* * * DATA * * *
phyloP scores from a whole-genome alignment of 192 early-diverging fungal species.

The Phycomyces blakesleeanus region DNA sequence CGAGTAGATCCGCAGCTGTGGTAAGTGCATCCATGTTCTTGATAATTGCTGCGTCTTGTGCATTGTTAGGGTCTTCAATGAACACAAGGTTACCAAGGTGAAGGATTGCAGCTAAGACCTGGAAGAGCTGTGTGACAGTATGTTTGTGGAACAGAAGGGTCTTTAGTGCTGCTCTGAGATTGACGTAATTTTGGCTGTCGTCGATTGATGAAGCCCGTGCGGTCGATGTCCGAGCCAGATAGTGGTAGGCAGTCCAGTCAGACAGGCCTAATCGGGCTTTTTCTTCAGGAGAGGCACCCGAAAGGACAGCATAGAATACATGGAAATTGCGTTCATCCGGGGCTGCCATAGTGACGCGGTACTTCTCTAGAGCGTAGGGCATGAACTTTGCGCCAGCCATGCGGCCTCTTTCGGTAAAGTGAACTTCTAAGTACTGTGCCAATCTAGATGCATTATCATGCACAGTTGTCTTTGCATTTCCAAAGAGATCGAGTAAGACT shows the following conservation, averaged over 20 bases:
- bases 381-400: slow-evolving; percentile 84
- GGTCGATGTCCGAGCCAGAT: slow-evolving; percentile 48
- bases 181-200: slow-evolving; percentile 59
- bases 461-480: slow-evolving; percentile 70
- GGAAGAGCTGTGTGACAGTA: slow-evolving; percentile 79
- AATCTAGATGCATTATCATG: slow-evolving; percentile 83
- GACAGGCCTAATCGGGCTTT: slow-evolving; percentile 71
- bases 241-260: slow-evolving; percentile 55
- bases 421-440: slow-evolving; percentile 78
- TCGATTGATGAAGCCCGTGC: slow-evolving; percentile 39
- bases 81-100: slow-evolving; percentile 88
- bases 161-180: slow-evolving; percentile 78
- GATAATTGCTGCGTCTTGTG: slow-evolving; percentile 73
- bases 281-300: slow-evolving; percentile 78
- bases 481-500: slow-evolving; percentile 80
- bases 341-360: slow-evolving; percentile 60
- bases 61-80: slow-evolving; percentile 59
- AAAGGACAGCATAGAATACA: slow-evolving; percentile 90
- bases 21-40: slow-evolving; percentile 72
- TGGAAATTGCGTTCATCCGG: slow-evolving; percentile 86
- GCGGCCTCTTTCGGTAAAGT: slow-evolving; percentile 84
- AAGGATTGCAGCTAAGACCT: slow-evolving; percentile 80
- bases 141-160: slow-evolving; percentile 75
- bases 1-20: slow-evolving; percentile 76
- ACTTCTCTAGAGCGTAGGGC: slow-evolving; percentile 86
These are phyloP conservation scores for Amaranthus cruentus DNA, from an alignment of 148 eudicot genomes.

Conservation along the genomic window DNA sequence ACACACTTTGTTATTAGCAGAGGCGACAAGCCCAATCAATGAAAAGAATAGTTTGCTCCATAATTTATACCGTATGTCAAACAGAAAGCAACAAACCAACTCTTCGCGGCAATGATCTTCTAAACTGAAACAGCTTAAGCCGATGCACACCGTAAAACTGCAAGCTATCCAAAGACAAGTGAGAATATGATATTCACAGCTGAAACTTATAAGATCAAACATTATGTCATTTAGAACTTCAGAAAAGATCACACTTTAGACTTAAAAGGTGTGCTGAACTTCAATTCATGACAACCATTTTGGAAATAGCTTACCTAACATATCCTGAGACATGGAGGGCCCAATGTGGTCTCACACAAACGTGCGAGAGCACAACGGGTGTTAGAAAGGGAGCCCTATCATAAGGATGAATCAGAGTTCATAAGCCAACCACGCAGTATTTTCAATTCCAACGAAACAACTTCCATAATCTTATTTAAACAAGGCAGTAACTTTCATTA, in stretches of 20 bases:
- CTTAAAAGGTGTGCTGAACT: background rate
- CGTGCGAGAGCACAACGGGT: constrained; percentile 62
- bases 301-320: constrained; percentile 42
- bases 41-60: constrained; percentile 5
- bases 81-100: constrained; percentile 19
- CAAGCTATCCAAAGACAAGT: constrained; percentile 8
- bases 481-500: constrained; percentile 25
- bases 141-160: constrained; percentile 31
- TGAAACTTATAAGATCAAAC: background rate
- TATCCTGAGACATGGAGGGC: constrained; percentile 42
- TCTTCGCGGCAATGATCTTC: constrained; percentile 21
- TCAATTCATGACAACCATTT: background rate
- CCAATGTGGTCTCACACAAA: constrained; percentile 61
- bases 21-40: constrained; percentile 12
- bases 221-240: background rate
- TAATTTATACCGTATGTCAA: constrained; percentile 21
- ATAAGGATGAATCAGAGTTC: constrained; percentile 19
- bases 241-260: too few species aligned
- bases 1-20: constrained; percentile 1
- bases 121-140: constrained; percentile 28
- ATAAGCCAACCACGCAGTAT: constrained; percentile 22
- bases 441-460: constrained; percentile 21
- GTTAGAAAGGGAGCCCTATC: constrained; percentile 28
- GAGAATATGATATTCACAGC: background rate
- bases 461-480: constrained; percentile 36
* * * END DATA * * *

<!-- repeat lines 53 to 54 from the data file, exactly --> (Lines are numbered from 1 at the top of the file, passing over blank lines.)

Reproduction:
- GAGAATATGATATTCACAGC: background rate
- bases 461-480: constrained; percentile 36